Close by a wide, sandy shoreline on the German island of Rügen in the Baltic Sea stands the world’s greatest hotel. An inn so colossal it extends over a stunning three miles and has 10,000 rooms all confronting the ocean.

Shockingly despite the fact that this shoreline resort was constructed over 70 years back, not a solitary visitor has ever remained there. That is on account of this shoreline resort named Prora was build by the Nazis between 1936 and 1939 on Hitler’s requests.

Amid that same period, Hitler was making arrangements for war which eventually took on top of the page, and the monstrous building task was never wrapped up.

Prora lies on a broad inlet between the Sassnitz and Binz locales, known as the Prorer Wiek, on the restricted heath (the Prora) which isolates the tidal pond of the Kleiner Jasmunder Bodden from the Baltic Sea.

Amid the years that Prora was under development, all big development organizations of the Reich and almost 9,000 specialists were included in this venture.

With the onset of World War II in 1939, expanding on Prora halted and the development laborers exchanged to weapon production lines.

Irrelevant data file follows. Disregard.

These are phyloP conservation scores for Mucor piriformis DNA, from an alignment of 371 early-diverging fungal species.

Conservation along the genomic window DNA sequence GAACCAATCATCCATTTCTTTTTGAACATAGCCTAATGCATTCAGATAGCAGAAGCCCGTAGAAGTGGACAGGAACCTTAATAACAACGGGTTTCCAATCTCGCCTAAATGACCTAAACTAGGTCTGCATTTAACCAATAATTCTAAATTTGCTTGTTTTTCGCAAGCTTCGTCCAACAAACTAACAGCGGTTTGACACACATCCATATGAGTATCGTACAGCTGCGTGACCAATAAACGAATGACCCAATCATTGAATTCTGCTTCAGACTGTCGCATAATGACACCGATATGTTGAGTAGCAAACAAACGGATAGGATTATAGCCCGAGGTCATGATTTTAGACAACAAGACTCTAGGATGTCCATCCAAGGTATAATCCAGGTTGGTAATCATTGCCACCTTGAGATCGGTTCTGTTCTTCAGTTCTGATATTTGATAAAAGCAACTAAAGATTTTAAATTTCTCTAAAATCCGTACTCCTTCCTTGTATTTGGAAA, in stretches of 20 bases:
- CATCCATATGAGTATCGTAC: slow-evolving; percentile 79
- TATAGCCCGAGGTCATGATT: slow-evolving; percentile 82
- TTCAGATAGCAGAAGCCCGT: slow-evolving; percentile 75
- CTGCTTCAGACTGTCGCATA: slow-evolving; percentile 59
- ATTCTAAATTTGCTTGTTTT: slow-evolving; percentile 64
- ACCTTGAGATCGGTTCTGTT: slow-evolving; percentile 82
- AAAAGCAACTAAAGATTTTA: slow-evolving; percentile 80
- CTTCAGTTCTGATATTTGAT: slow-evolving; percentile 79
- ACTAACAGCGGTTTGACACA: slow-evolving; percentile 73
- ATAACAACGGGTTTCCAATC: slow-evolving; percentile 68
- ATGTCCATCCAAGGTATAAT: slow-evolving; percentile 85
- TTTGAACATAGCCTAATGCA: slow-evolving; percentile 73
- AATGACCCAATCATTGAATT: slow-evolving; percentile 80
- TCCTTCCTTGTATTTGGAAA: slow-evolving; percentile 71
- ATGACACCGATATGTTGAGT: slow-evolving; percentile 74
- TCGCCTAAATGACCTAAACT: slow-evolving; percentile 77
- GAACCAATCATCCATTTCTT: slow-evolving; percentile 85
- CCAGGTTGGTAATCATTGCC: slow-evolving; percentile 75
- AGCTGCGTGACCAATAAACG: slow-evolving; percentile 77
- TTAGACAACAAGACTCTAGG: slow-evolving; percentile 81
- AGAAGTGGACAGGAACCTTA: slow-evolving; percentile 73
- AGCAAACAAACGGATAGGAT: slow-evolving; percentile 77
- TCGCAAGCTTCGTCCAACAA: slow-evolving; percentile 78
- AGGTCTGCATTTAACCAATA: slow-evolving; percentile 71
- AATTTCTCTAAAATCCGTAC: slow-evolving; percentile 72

The eight lodging hinders, the theater and film remained as empty shells, and the swimming pools and festive lobby never appeared.

Amid the Allied besieging campaign, many individuals from Hamburg took shelter in one of the lodging squares.

After the war, Prora was utilized as a military station for the East German armed force. However, since German reunification in 1990, the structures remained empty.

The huge building, intended to suit 20,000 guests, was a piece of the Nazis’ “Strength through Joy” (“Kraft durch Freude,” KdF) program.
The point was to give recreation exercises to German laborers and spread Nazi propaganda.

Today, the entire place is still abandoned, with the exception of a little historical center and disco.

Local people call Prora the Colossus, because of its huge monumental structure.

There are hundreds vacant rooms, with numerous windows broken by vandals.

Following quite a while of open deliberation, the arrangement now is to transform Prora into a modern resort, with four of the five pieces having been sold to private investors.

Engineers have another vision. They want to construct hundreds of holiday flats, with bistros, discos, inns, sports halls and swimming pools keeping in mind the end goal to draw in a great many guests.

It’s so stark and oppressive, common of Third Reich design. Simply passing by it more likely than not felt abusive.